Canadian home sales edge higher in March
April 20, 2012
Sales activity for the month of March in Canada rose 2.5% from February sales, according to the Canadian Real Estate Association
(CREA). The increase lifted national activity to its highest monthly level since April 2010. Activity in March was up from the previous month in two-thirds of all local markets, with Toronto, Calgary, and Edmonton contributing most to the national increase.
Actual (not seasonally adjusted) activity stood 1.6% above levels in March 2011, the smallest year-over-year increase since last April. It reflects moderate gains in a number of major centres, including Toronto, Calgary, Montreal, Ottawa, and Quebec City. Increases in these housing markets offset larger declines in Vancouver and the Fraser Valley, where activity last year ran at unusually strong levels.
“The spring housing market is off to a good start,” said Wayne Moen (pictured), CREA’s newly elected president. “The number of sales and newly listed properties are up from levels last year, and the vast majority of housing markets remain balanced.” While the national housing market remains well balanced, the monthly increase in sales activity caused the balance between supply and demand to tighten slightly. Moen was elected CREA president earlier this month following six years’ service on the CREA Board of Directors, including as vice president and president-elect.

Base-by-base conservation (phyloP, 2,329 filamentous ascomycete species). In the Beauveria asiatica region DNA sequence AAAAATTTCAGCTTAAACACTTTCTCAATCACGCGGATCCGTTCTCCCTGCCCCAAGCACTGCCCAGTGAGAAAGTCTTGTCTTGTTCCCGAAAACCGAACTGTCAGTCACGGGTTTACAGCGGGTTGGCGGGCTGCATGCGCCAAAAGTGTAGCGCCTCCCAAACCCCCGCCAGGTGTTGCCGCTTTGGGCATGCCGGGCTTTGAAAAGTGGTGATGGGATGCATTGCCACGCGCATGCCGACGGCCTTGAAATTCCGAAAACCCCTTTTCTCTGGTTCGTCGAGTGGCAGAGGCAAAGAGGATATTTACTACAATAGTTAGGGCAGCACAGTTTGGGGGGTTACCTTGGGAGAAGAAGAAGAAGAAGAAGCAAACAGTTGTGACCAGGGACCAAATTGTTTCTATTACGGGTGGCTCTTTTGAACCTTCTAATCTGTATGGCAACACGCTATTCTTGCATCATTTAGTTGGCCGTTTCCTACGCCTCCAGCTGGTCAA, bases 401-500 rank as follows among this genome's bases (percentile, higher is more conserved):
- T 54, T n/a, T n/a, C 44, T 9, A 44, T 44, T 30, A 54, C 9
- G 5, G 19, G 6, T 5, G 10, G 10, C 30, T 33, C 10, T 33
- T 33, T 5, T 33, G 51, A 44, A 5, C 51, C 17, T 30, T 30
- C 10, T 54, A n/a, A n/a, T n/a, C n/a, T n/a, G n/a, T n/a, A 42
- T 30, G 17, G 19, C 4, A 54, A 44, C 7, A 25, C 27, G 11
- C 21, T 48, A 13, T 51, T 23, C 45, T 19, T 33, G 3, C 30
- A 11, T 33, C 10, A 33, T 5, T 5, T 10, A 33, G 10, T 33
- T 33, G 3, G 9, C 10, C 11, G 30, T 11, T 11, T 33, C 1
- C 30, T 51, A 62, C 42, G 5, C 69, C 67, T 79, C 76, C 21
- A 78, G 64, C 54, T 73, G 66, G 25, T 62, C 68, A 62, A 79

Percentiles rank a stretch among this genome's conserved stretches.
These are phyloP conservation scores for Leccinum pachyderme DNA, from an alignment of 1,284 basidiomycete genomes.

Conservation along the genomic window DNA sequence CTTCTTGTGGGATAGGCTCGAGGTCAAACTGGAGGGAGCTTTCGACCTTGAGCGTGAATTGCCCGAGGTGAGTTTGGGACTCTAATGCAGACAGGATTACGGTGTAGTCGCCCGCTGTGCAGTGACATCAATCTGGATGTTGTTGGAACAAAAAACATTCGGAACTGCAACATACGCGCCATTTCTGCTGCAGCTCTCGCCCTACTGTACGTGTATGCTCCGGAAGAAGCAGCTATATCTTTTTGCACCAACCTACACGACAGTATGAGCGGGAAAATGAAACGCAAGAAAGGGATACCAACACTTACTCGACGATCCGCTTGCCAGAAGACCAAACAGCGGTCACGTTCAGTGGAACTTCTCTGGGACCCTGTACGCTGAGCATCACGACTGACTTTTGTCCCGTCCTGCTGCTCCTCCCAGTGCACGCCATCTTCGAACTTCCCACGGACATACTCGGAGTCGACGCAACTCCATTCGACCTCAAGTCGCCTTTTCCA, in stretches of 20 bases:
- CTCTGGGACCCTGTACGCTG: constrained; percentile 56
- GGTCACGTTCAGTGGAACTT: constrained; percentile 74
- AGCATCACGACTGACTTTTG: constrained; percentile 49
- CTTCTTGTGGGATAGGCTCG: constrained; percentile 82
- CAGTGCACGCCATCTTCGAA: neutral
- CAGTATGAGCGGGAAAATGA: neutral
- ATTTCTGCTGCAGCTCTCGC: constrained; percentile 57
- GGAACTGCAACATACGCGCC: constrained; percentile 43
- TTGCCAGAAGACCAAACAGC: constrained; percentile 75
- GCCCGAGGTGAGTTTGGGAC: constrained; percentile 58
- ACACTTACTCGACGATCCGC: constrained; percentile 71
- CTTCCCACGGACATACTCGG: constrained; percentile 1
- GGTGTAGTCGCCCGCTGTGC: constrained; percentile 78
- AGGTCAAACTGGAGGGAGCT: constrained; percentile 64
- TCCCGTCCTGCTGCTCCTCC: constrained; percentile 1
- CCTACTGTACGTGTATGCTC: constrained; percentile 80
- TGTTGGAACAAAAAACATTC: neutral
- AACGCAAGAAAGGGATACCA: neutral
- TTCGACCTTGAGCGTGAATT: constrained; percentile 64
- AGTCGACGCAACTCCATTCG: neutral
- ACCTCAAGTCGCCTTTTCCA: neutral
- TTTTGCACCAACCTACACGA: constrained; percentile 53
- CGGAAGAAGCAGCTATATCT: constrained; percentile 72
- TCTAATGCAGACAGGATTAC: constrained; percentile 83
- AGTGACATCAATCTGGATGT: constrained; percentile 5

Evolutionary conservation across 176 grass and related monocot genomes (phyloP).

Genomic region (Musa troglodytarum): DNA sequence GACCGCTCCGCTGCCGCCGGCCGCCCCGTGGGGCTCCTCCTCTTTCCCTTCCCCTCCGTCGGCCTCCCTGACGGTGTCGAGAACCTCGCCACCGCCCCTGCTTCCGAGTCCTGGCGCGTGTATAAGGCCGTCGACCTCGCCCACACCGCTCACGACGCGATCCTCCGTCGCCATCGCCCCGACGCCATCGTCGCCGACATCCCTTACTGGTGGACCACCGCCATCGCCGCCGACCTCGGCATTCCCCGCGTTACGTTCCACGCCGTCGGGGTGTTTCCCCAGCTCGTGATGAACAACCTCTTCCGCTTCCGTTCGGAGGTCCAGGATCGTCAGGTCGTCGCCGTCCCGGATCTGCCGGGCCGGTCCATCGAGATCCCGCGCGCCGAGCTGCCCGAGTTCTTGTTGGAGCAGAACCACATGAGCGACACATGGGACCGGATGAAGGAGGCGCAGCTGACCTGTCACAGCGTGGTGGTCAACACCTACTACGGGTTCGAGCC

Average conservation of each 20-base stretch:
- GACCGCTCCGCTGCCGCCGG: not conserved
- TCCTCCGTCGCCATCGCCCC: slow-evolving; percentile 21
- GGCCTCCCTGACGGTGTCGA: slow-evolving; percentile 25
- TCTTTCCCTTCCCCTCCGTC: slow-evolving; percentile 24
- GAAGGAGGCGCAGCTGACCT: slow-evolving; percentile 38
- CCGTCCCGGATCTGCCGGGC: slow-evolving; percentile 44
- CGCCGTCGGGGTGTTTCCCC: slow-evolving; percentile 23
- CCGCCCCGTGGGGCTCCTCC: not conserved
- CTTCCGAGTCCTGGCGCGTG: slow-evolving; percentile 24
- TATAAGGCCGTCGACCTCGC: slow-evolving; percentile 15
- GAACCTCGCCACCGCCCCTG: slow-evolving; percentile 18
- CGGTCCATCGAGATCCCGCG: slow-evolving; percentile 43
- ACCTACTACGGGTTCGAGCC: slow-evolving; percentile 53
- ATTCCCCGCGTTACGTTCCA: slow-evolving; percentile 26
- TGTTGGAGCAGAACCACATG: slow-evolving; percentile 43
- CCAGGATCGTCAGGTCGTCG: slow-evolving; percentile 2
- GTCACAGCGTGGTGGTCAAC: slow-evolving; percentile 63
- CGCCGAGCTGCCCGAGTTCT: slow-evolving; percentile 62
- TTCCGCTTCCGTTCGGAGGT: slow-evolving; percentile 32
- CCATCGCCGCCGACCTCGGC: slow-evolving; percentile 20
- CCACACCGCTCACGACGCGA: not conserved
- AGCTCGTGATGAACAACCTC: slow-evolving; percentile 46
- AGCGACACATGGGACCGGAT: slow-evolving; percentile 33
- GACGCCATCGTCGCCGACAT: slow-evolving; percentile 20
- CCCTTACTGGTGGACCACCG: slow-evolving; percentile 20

The number of months of inventory stood at 5.7 at the end of March on a national basis, down slightly from 5.8 months in February. The number of months of inventory represents the number of months it would take to sell current inventories at the current rate of sales activity, and is another measure of the balance between housing supply and demand.
The national average home price edged down 0.5% on a year-over-year basis in March with the actual (not seasonally adjusted) national average price for homes sold in March 2012 at CAD $369,677 (€282,548). “Average prices are up from year-ago levels in most large urban centres,” said Gregory Klump, CREA’s chief economist. “The slight decline in the national average price points to a tug of war between Toronto and Vancouver from the standpoint of their sales mix compared to last year.”